In late 2013, Amazon founder and CEO Jeff Bezos boldly proclaimed on the popular CBS newsmagazine “60 Minutes” that drones would be delivering orders for its customers within five years. But apparently, the future isn’t exactly now according to a report in the Seattle Times.
While drones have been tested for delivering medicine to remote areas and there have been some commercial programs in other countries, the reality isn’t near at hand in the U.S.
“I don’t think you will see delivery of burritos or diapers in the suburbs,” drone analyst Colin Snow told the newspaper.
“We are committed to making our goal of delivering packages by drones in 30 minutes or less a reality,” Amazon spokeswoman Kristen Kish said. The company has drone-development centers in the United States, Austria, France, Israel and the United Kingdom, she told the Times.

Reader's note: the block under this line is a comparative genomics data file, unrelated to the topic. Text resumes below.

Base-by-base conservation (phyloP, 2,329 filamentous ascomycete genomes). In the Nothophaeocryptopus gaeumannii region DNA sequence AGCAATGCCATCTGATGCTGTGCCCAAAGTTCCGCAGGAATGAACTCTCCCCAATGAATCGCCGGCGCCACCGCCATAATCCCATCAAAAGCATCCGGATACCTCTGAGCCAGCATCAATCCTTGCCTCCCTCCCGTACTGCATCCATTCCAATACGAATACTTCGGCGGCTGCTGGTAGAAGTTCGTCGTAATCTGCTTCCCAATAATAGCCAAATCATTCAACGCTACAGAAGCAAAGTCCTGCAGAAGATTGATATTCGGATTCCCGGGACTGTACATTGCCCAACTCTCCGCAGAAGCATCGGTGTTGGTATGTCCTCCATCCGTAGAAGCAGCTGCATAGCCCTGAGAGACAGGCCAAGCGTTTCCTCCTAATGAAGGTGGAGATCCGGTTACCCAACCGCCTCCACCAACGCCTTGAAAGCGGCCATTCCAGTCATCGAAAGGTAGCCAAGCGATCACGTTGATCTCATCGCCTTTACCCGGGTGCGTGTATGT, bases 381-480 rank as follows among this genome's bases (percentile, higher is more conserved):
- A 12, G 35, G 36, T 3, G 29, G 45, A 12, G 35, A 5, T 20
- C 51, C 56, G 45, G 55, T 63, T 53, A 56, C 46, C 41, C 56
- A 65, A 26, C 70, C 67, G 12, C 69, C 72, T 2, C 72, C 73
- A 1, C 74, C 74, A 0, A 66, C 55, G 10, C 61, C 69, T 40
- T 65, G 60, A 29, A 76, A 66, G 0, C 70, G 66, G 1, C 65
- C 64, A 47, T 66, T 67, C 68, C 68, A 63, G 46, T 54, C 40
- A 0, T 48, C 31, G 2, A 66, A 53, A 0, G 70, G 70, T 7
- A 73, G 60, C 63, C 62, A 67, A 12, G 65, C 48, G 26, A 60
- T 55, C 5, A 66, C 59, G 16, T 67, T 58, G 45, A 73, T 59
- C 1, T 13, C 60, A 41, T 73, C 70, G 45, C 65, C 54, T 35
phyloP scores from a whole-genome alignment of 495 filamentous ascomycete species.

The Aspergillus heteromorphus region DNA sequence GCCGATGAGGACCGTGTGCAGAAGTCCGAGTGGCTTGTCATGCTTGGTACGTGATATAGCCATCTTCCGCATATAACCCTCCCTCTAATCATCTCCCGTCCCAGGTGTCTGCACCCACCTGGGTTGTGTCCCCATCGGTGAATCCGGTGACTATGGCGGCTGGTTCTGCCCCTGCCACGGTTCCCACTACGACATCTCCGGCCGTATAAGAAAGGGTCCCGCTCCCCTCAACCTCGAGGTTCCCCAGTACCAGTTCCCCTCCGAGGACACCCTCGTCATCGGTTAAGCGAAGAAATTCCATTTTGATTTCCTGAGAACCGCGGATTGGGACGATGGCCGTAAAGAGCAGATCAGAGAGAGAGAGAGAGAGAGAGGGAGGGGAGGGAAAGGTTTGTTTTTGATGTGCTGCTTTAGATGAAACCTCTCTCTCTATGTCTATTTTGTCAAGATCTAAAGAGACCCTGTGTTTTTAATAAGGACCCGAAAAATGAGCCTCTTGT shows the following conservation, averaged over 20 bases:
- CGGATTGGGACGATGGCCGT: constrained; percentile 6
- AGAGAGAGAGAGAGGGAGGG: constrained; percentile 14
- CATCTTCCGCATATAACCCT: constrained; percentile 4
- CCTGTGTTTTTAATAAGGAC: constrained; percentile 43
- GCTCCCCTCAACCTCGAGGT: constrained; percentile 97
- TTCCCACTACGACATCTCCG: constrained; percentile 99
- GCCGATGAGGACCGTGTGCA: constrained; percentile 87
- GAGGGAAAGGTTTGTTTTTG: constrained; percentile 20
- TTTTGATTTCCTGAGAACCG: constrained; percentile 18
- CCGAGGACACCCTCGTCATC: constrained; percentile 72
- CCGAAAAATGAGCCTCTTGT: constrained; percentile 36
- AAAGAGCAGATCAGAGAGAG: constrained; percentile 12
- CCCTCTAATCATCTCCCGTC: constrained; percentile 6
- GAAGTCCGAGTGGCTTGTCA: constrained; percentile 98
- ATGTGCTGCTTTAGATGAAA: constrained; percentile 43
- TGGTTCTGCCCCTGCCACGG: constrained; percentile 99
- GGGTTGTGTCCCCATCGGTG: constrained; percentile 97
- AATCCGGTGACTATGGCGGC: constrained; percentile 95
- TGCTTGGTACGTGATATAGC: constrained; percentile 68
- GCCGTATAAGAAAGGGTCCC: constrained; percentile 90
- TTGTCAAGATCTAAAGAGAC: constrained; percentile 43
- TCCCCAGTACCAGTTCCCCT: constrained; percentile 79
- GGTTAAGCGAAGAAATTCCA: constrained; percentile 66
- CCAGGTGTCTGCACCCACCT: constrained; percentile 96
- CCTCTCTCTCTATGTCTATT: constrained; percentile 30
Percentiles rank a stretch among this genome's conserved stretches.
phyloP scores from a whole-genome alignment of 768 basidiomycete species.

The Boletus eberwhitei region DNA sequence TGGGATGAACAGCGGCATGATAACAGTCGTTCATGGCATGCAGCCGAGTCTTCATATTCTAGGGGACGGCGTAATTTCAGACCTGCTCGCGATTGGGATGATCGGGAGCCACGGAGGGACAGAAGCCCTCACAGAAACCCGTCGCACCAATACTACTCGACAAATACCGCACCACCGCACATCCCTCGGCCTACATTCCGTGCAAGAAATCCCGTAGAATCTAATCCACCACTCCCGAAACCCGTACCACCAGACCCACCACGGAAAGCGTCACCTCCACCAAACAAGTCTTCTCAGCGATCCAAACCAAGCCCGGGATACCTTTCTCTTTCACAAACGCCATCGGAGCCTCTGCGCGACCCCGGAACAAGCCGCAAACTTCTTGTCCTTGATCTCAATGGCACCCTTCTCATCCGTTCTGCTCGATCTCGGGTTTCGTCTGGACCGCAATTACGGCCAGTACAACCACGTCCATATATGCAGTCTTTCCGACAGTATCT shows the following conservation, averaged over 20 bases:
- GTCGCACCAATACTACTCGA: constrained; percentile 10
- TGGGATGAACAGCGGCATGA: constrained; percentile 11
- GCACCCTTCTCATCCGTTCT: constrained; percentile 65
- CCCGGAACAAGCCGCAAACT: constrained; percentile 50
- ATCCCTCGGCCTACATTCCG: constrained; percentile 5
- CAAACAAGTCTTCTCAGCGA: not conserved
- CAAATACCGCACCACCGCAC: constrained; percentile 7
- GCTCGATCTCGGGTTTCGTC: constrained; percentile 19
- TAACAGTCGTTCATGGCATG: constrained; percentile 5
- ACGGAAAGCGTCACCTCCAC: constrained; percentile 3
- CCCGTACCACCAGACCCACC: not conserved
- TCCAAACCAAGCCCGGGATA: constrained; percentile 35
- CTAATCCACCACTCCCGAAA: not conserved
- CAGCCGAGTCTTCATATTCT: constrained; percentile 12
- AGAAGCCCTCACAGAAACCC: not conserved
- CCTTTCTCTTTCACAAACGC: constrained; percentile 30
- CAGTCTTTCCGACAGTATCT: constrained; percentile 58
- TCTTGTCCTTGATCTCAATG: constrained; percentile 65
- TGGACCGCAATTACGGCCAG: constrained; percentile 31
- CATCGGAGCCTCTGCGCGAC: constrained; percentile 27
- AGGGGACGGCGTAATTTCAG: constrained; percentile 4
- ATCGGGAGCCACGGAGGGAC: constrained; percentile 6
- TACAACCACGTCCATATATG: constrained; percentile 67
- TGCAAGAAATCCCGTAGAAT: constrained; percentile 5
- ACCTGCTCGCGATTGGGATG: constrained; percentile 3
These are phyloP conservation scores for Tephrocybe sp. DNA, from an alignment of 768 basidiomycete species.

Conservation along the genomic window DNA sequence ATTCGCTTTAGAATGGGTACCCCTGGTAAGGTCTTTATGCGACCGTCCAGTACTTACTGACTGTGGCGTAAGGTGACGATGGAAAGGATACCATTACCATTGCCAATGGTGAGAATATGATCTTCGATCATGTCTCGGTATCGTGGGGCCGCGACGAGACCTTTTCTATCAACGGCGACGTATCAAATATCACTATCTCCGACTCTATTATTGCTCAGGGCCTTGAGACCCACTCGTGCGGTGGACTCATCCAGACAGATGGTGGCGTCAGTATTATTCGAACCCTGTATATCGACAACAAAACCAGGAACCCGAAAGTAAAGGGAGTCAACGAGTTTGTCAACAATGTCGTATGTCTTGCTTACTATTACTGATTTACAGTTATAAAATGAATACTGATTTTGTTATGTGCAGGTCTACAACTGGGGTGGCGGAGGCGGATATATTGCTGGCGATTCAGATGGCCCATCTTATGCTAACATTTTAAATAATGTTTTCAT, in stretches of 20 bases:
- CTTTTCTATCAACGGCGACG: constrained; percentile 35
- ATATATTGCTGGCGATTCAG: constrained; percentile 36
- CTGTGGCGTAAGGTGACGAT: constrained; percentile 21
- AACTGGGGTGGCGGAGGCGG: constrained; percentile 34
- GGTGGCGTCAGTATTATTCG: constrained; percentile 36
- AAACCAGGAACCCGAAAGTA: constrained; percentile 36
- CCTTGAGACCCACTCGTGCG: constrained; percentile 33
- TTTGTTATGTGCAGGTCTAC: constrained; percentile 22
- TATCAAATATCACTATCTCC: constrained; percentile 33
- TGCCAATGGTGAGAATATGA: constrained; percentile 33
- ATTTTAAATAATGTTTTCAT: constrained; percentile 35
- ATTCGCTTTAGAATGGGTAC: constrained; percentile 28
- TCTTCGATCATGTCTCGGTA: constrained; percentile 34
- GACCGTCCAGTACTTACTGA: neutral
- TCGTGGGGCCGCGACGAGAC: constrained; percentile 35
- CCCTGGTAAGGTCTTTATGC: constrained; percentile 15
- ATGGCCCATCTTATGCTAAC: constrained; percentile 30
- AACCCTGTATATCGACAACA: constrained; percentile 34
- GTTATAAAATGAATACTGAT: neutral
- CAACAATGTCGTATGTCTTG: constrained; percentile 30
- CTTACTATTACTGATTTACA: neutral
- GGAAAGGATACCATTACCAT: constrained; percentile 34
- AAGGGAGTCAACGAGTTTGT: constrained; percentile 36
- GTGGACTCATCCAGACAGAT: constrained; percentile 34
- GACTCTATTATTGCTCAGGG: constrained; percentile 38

Back in May, the U.S. Department of Transportation approved 10 public-private drone projects, with Amazon conspicuous by its absence. President Trump’s dislike for Amazon and Bezos was cited by some as a possible contributing factor.
One of the approved companies, Israeli drone software provider Flytrex, is involved in a project in Holly Springs, NC. Flytrex was the first company to provide a commercial drone delivery service, flying in food and other goods for Icelandic ecommerce firm Aha to residents of Reykjavik beginning in August 2017. The drones themselves are built by Chinese firm DJI, one of the world’s major suppliers of the craft.
This past August, Flytrex expanded its Reykjavik program, with 13 drone routes covering half the city with deliveries from Aha, including for the first time in-air “wire drops” directly to shoppers’ homes.
You can read the rest of the Times account here.